In the past year or two, I have had increasing symptoms of perimenopause. To the point where I know longer refer to menstruation as my "period." It is now my "random." And one thing I've noticed is that my lifelong menstrual and pre-menstrual symptoms are also random, and don't necessarily coincide with my randoms. They've detached themselves from my randoms and attached themselves to other parts of the month. And I thought that endometriosis was the perfect metaphor for what I was going through, an endometriosis of my hormonal changes.

Then I remembered my first marriage. When I was a teenager, I dated a raging alcoholic. After he stopped drinking, I married him. I thought the lack of alcohol would make things better, but in a way, it made things worse. His drunken behaviors still occured, but now, instead of being predictably attached to drinking, they floated randomly throughout life and fired off unpredictably. I realized that these symptoms, too, were like endometriosis; a sort of endometrial alcoholism.

And I thought, Why has no one ever used endometriosis as a metaphor before? It's not rare (5.5 million sufferers!) or hard to understand. There are all sorts of things that cause problems by detaching themselves from their predicted and ordinary locations.

Which is when I realized the answer: Misogyny. Endometriosis is too gross to use as a metaphor. Cancer isn't too gross. Cancer is used as a metaphor all the time. Cancer is deadly and foul-smelling and painful and nasty, but not too gross to say that every mold, spore, weed, bad idea, and ugly clothing trend "spreads like a cancer."

Here are other things that aren't too vulgar or too unpleasant to use as metaphors: Bowel movements, erections, vomit, impotence, peeing in your pants, fever, being kicked in the balls.

But here are things you never hear used as metaphors: Menstruation, menopause, hot flashes, lactation, vaginal discharge.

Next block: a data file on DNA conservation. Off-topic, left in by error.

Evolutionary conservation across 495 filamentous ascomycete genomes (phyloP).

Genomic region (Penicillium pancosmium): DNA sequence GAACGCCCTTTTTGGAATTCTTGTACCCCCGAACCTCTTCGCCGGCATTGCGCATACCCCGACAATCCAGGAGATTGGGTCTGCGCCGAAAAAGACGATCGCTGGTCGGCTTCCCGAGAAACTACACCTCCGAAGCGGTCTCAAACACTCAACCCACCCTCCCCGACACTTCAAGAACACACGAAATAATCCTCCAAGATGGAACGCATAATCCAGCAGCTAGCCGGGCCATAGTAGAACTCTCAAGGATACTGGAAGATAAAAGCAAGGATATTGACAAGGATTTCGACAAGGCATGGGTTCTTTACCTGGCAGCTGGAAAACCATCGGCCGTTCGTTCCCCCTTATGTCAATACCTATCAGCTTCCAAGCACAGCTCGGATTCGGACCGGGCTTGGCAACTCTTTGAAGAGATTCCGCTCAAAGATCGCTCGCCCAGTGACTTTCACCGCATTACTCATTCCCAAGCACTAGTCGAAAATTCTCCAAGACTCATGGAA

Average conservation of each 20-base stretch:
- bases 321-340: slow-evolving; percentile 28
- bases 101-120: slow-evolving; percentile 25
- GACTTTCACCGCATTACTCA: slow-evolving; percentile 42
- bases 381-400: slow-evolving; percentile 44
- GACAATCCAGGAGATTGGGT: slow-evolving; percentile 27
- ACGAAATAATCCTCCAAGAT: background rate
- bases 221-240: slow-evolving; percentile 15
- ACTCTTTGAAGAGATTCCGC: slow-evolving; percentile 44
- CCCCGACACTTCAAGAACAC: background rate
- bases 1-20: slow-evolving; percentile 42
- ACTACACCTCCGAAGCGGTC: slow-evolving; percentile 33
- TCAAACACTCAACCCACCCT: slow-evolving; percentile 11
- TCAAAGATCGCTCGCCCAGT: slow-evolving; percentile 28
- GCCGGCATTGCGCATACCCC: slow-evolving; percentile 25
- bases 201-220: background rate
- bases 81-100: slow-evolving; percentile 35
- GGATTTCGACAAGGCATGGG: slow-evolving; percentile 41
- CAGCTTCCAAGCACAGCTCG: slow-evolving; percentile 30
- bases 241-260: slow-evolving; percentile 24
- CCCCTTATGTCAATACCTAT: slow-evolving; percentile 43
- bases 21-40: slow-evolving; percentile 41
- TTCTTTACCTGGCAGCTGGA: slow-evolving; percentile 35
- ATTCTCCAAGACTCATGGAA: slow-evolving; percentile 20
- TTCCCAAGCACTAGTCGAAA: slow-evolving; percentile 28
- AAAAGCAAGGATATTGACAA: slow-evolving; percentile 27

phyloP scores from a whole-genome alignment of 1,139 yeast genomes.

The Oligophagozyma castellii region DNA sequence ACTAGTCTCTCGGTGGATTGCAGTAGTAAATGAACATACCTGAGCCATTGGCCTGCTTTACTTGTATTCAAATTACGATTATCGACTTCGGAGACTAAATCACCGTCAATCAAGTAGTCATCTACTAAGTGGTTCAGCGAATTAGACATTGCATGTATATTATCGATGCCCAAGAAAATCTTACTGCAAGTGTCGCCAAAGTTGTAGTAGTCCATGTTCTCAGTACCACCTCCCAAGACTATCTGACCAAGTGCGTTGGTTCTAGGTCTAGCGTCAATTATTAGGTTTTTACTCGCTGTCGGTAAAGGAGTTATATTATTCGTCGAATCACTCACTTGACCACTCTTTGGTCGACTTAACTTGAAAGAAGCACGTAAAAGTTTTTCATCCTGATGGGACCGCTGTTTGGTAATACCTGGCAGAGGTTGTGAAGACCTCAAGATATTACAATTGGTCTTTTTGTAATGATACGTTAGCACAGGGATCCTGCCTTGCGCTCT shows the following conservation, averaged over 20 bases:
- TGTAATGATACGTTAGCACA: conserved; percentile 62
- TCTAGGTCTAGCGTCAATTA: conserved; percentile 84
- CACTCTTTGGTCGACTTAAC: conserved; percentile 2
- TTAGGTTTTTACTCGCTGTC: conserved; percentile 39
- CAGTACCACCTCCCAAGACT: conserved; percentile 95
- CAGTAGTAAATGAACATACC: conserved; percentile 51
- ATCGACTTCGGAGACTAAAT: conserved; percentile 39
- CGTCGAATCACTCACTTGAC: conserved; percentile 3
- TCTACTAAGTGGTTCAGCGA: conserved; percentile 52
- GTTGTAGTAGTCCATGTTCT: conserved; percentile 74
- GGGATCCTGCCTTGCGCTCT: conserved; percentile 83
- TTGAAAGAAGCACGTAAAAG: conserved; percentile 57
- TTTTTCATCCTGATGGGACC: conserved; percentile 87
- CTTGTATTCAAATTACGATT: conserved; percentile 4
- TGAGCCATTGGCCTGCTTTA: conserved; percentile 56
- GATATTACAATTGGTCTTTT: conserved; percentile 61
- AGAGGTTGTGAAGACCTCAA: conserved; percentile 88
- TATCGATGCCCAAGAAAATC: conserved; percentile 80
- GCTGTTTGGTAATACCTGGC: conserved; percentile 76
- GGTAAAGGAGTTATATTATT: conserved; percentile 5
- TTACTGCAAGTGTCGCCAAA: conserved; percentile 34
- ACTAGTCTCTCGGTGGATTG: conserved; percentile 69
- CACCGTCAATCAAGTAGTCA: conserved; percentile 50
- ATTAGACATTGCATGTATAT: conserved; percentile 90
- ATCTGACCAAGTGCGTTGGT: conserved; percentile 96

You see, not only can't you say "vagina," but you can't be made to think about the icky female things that come out of vaginas (or breasts), even metaphorically. You know how everything you ever wanted to know, you learned in kindergarten? It's true: Girls have cooties.

(Cootie-free cross-post)

View from Tank Hill

It was a gorgeous weekend, sunny and (relatively) warm; on Saturday I went out without a jacket for the first time in ages. And I'm really not ready for it to end. So here's a completely frivolous picture before I plunge back into the bleakness of politics...

[That's all, folks]

Monday, February 19, 2007

Monday Movie Review: Best Picture Roundup

In honor of next Sunday's Oscar broadcast, here are my mini-reviews for the Best Picture nominees.

Babel (original review) 10/10
Objectively, this is probably the best of the five films, although not my favorite. It is a technical masterpiece, bringing together the disparate threads in a way that is intelligent and respectful of the audience (some of these post-Pulp Fiction interconnected story movies are just obnoxious, like they're messing with your head for fun). The local and particular feeling created for four different countries is quite impressive. The final shot is one of my favorite film shots of the year.

The Departed (original review) 10/10
The most emotionally intense of the nominees, and my personal favorite to win. I originally rated this 9/10, because it does go on a bit too long and the ending is a bit out of control. But it's the one that stays with me and the one I care most about. That counts a lot. And it's fucking brilliant.

Little Miss Sunshine (original review) 10/10
If I rated movies with more objectivity and less emotion, this would get a nine. But I don't and it doesn't. Definitely the most flawed of the nominees, it's also the only comedy, and silly plot holes get more elbow room in silly movies. I persist in loving Paul Dano beyond all words (teehe).

The Queen
As with The Departed and Little Miss Sunshine, I'm kinda wavering between a 9 and a 10. It's a somewhat cool and distant movie, but that's on purpose, because we're talking royal family here, a somewhat cool and distant group of people. An emotional maelstrom would have been wrong. The delicacy of Mirren's performance, and the outrageousness of James Cromwell's, are the standouts for me.

Letters from Iwo Jima 10/10